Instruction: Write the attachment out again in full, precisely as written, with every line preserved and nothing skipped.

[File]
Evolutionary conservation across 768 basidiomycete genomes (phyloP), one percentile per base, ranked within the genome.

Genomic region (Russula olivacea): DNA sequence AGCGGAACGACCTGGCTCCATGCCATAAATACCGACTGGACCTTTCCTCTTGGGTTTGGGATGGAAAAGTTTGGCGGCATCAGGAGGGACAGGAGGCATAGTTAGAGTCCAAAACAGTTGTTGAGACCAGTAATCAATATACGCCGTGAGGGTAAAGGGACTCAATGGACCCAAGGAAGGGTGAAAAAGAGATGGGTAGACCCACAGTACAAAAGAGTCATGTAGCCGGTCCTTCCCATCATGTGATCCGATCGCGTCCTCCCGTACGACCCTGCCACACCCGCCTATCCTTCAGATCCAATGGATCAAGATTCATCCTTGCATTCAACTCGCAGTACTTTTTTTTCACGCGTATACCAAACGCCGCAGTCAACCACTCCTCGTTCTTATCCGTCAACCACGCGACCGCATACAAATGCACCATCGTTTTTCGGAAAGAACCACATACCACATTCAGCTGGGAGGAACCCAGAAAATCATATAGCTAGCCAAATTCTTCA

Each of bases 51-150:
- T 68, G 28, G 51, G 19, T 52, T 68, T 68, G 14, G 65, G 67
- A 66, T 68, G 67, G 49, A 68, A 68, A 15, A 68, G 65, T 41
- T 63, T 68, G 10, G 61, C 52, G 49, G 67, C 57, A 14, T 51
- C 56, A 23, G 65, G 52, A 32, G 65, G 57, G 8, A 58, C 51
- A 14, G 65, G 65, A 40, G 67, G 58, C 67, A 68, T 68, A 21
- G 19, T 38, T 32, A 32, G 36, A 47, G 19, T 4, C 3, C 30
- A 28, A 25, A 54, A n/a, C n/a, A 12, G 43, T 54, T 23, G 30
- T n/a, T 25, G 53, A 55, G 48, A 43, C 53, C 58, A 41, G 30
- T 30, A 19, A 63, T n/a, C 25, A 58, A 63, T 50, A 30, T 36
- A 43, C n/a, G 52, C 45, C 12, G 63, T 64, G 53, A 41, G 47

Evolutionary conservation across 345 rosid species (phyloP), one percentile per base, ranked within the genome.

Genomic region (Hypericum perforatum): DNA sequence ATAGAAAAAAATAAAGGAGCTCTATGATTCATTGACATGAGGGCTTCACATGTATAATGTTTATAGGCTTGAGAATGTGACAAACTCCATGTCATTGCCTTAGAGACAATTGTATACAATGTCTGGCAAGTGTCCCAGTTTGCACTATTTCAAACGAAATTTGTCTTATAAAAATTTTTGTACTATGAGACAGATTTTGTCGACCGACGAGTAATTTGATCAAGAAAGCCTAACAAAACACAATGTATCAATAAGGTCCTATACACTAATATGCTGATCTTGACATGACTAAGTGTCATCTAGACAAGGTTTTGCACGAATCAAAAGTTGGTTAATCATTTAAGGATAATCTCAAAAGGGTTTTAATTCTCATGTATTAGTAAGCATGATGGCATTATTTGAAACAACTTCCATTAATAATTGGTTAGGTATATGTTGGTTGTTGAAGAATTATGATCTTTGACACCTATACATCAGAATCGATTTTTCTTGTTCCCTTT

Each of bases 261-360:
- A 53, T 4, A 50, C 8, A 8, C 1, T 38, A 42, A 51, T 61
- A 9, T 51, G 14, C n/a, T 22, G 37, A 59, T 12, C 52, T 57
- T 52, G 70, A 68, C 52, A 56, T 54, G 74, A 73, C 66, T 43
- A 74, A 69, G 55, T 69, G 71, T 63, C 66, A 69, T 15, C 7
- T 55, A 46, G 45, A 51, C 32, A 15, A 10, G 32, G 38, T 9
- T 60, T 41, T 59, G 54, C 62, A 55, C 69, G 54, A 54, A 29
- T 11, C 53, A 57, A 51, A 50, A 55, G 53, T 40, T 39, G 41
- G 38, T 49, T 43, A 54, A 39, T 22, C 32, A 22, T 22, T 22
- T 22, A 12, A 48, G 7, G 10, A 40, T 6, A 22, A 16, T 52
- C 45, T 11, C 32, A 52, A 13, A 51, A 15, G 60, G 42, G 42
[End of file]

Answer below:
Evolutionary conservation across 768 basidiomycete genomes (phyloP), one percentile per base, ranked within the genome.

Genomic region (Russula olivacea): DNA sequence AGCGGAACGACCTGGCTCCATGCCATAAATACCGACTGGACCTTTCCTCTTGGGTTTGGGATGGAAAAGTTTGGCGGCATCAGGAGGGACAGGAGGCATAGTTAGAGTCCAAAACAGTTGTTGAGACCAGTAATCAATATACGCCGTGAGGGTAAAGGGACTCAATGGACCCAAGGAAGGGTGAAAAAGAGATGGGTAGACCCACAGTACAAAAGAGTCATGTAGCCGGTCCTTCCCATCATGTGATCCGATCGCGTCCTCCCGTACGACCCTGCCACACCCGCCTATCCTTCAGATCCAATGGATCAAGATTCATCCTTGCATTCAACTCGCAGTACTTTTTTTTCACGCGTATACCAAACGCCGCAGTCAACCACTCCTCGTTCTTATCCGTCAACCACGCGACCGCATACAAATGCACCATCGTTTTTCGGAAAGAACCACATACCACATTCAGCTGGGAGGAACCCAGAAAATCATATAGCTAGCCAAATTCTTCA

Each of bases 51-150:
- T 68, G 28, G 51, G 19, T 52, T 68, T 68, G 14, G 65, G 67
- A 66, T 68, G 67, G 49, A 68, A 68, A 15, A 68, G 65, T 41
- T 63, T 68, G 10, G 61, C 52, G 49, G 67, C 57, A 14, T 51
- C 56, A 23, G 65, G 52, A 32, G 65, G 57, G 8, A 58, C 51
- A 14, G 65, G 65, A 40, G 67, G 58, C 67, A 68, T 68, A 21
- G 19, T 38, T 32, A 32, G 36, A 47, G 19, T 4, C 3, C 30
- A 28, A 25, A 54, A n/a, C n/a, A 12, G 43, T 54, T 23, G 30
- T n/a, T 25, G 53, A 55, G 48, A 43, C 53, C 58, A 41, G 30
- T 30, A 19, A 63, T n/a, C 25, A 58, A 63, T 50, A 30, T 36
- A 43, C n/a, G 52, C 45, C 12, G 63, T 64, G 53, A 41, G 47

Evolutionary conservation across 345 rosid species (phyloP), one percentile per base, ranked within the genome.

Genomic region (Hypericum perforatum): DNA sequence ATAGAAAAAAATAAAGGAGCTCTATGATTCATTGACATGAGGGCTTCACATGTATAATGTTTATAGGCTTGAGAATGTGACAAACTCCATGTCATTGCCTTAGAGACAATTGTATACAATGTCTGGCAAGTGTCCCAGTTTGCACTATTTCAAACGAAATTTGTCTTATAAAAATTTTTGTACTATGAGACAGATTTTGTCGACCGACGAGTAATTTGATCAAGAAAGCCTAACAAAACACAATGTATCAATAAGGTCCTATACACTAATATGCTGATCTTGACATGACTAAGTGTCATCTAGACAAGGTTTTGCACGAATCAAAAGTTGGTTAATCATTTAAGGATAATCTCAAAAGGGTTTTAATTCTCATGTATTAGTAAGCATGATGGCATTATTTGAAACAACTTCCATTAATAATTGGTTAGGTATATGTTGGTTGTTGAAGAATTATGATCTTTGACACCTATACATCAGAATCGATTTTTCTTGTTCCCTTT

Each of bases 261-360:
- A 53, T 4, A 50, C 8, A 8, C 1, T 38, A 42, A 51, T 61
- A 9, T 51, G 14, C n/a, T 22, G 37, A 59, T 12, C 52, T 57
- T 52, G 70, A 68, C 52, A 56, T 54, G 74, A 73, C 66, T 43
- A 74, A 69, G 55, T 69, G 71, T 63, C 66, A 69, T 15, C 7
- T 55, A 46, G 45, A 51, C 32, A 15, A 10, G 32, G 38, T 9
- T 60, T 41, T 59, G 54, C 62, A 55, C 69, G 54, A 54, A 29
- T 11, C 53, A 57, A 51, A 50, A 55, G 53, T 40, T 39, G 41
- G 38, T 49, T 43, A 54, A 39, T 22, C 32, A 22, T 22, T 22
- T 22, A 12, A 48, G 7, G 10, A 40, T 6, A 22, A 16, T 52
- C 45, T 11, C 32, A 52, A 13, A 51, A 15, G 60, G 42, G 42